By Dr Helen Yandell FRCP, associate specialist in acute medicine and college tutor at Yeovil Hospital.
I qualified in 2003, and spent a year on the Isle of Wight doing house jobs. I then moved to Yeovil in 2004 and have stayed here since. I completed a 3-year SHO training programme, but was then adversely affected when the Medical Training Application Service transitioned to Modernising Medical Careers, and there were far fewer specialty registrar posts than there were applicants. I tried general practice for 9 months in Scotland, but I felt this was a disaster – I was not born to be a GP! I was offered a job back in Yeovil; they wanted someone to work 9am – 5pm on the Acute Medical Unit. Trainees were so often away from the ward, on-call, on nights or away on leave that there was limited continuity of care. I came back as a ‘middle grade’ to offer this consistency, and this slowly developed into my Associate Specialist role. I am now also the clinical service lead for acute medicine.
Since 2016, I have been an accredited educational and clinical supervisor via the Severn Deanery and I have been involved with various postgraduate educational projects at the trust. I became a college tutor in August 2019 and associate training programme director for general internal medicine in January 2020. In Yeovil we have two IMTs and six higher grade trainees annually, and I facilitate the educational provision for both these groups, including regional training days.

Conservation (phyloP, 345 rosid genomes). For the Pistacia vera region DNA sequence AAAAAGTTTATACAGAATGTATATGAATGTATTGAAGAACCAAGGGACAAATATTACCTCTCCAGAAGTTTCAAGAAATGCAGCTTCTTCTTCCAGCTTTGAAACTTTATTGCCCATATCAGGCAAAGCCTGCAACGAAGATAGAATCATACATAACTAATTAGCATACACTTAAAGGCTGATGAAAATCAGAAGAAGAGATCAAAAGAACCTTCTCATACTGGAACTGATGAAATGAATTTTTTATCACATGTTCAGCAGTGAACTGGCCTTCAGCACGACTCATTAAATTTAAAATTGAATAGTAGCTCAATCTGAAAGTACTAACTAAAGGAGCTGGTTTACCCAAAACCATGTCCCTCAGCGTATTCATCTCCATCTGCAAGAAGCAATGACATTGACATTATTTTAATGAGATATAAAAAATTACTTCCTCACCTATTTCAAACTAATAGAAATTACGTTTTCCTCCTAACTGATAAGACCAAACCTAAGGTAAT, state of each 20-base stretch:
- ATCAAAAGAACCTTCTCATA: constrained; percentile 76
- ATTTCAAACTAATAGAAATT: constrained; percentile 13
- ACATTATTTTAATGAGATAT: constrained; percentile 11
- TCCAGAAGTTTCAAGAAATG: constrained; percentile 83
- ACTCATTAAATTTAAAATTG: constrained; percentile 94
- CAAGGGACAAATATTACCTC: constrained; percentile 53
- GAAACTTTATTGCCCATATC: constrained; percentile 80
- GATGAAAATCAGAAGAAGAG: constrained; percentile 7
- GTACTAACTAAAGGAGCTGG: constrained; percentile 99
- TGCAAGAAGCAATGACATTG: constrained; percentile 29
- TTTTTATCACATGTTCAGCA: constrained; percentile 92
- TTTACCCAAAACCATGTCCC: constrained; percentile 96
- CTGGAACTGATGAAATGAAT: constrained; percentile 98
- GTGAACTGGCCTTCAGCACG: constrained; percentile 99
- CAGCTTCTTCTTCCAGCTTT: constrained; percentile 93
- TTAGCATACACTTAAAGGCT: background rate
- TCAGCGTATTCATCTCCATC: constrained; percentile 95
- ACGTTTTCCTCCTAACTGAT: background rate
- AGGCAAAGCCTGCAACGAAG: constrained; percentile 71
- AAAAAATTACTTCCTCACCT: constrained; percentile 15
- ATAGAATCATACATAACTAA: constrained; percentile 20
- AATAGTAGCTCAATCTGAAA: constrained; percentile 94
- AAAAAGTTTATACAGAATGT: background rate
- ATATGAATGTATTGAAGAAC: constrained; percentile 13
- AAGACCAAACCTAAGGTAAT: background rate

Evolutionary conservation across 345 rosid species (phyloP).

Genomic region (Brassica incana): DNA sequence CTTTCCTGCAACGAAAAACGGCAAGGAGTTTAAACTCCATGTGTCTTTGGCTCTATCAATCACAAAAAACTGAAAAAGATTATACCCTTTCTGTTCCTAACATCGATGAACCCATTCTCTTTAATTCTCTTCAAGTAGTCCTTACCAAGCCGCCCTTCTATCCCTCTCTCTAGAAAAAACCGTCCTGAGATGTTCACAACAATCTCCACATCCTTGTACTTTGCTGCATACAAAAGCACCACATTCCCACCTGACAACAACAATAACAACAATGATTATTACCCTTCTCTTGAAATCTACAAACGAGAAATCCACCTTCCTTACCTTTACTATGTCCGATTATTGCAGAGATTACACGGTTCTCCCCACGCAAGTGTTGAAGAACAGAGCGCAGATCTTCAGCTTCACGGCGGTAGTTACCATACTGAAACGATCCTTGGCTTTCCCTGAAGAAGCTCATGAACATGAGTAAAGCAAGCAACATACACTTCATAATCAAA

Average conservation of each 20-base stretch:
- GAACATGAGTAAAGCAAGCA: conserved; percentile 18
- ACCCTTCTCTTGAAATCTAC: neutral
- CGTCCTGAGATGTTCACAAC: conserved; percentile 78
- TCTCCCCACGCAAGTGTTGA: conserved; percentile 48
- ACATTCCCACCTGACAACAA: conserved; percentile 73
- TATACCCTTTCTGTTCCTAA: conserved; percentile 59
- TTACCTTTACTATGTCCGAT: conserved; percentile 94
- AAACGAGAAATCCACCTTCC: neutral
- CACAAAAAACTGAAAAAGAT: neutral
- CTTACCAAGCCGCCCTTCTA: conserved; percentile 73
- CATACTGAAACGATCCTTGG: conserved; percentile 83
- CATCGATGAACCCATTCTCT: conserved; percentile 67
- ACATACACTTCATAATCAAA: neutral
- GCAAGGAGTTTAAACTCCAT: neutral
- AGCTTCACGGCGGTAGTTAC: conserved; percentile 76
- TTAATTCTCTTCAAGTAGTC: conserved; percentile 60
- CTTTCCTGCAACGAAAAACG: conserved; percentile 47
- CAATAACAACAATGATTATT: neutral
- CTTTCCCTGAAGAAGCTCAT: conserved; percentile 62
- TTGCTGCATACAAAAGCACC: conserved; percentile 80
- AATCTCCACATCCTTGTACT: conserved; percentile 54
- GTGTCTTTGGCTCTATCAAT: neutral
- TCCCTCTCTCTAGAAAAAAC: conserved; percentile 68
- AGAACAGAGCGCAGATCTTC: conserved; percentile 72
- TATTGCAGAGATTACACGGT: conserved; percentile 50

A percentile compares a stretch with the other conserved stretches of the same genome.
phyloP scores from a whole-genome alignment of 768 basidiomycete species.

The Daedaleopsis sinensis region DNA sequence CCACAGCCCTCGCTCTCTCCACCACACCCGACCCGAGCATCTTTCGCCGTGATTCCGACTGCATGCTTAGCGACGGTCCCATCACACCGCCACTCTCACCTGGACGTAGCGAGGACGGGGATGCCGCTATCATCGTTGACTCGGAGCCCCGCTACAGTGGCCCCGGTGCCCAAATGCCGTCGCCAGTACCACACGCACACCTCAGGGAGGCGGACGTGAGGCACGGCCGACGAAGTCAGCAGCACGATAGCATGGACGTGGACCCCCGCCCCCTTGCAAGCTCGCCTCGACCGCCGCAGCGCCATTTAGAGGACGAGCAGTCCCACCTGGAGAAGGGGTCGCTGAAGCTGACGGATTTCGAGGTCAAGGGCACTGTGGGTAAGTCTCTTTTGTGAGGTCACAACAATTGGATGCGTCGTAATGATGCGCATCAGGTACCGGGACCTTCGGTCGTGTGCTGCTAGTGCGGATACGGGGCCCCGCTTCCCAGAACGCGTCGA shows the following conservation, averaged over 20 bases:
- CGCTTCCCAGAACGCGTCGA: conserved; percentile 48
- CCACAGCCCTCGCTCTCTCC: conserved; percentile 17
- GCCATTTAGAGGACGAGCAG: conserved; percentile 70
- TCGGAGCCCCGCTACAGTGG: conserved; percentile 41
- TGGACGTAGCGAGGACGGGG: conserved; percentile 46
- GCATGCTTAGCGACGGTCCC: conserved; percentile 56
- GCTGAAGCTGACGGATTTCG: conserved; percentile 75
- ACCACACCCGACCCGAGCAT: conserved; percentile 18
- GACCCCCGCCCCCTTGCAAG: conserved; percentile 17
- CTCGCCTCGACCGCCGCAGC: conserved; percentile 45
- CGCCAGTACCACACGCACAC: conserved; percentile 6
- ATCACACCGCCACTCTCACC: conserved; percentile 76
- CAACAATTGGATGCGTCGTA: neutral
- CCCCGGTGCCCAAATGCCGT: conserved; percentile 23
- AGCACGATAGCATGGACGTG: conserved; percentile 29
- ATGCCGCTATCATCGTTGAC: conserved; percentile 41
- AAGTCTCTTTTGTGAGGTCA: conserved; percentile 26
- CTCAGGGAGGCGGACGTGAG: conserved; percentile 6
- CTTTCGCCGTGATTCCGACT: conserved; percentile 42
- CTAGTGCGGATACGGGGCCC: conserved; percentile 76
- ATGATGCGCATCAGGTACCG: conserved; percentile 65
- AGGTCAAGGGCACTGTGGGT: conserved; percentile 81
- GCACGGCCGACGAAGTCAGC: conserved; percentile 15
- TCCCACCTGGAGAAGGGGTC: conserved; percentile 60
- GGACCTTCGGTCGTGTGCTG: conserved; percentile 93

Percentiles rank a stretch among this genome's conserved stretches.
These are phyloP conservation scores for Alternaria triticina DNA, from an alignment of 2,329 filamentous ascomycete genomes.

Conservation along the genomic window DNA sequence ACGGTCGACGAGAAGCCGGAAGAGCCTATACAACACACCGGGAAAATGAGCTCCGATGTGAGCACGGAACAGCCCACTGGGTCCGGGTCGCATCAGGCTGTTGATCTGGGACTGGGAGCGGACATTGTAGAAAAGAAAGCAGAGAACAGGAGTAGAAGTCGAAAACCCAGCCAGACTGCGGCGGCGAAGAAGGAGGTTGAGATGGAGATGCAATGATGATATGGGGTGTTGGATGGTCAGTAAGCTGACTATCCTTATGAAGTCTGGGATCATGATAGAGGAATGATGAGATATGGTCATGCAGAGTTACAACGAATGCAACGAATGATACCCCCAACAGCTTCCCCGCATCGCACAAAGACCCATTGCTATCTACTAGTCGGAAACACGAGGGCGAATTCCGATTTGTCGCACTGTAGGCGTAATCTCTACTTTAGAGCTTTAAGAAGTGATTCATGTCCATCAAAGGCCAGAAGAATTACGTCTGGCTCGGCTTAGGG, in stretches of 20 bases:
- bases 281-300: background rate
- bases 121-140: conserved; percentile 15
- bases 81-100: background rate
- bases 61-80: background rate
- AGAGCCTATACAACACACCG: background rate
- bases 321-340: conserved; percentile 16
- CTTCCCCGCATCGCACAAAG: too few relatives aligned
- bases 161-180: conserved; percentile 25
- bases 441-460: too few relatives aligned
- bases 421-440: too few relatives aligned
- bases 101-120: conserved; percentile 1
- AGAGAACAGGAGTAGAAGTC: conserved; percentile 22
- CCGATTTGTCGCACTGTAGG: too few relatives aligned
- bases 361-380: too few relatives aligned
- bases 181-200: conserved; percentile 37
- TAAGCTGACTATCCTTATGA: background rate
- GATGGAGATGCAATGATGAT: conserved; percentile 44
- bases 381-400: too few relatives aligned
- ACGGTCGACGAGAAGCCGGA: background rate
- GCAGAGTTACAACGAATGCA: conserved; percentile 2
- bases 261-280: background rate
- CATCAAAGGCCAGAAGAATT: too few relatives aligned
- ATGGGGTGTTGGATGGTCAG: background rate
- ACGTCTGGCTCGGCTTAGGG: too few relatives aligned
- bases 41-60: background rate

In September 2020, we set up a formal scheme for trainees, SAS and trust grade doctors requiring performance support. We have also set up a scheme for all new international doctors starting in the trust. These innovative schemes facilitated the early identification of colleagues who required help with technical, or professional generic skills. We take referrals from educational and clinical supervisors and we monitor the recruitment email updates for new starters as well. After the initial assessment meeting we develop an individually tailored program to address areas that they are struggling in or need to develop. We then organise further one-to-one sessions, mostly as simulation based teaching and mentoring events. We also organise extra shadowing weeks if needed, and put these colleagues initially on wards where there is a continual consultant presence, for example AMU. We also use our support team to assist doctors not in training to develop their career progression. Feedback from this scheme is incredibly positive and we aim to expand this program in the future.
Along with another associate specialist, we have designed a monthly training and leadership programme for specialty and associate specialist doctors. The sessions are available for SAS doctors in our hospital and that of the neighbouring trust. Our SAS colleagues provide a significant amount of service provision within the NHS, but are often overlooked from training and leadership perspective. They also nurture the doctors in training in many hospitals therefore their education and support is equally important.
We also have a monthly simulation programme for the trust fellows and have implemented weekly ward based simulation for the MDT including physician associates, nursing staff and therapy team. We hope that this will help to start to redress the training imbalance but also motivate more of our colleagues to get involved in senior hospital leadership.
Read more inspiring SAS doctor stories in the latest issue of Commentary, the membership magazine.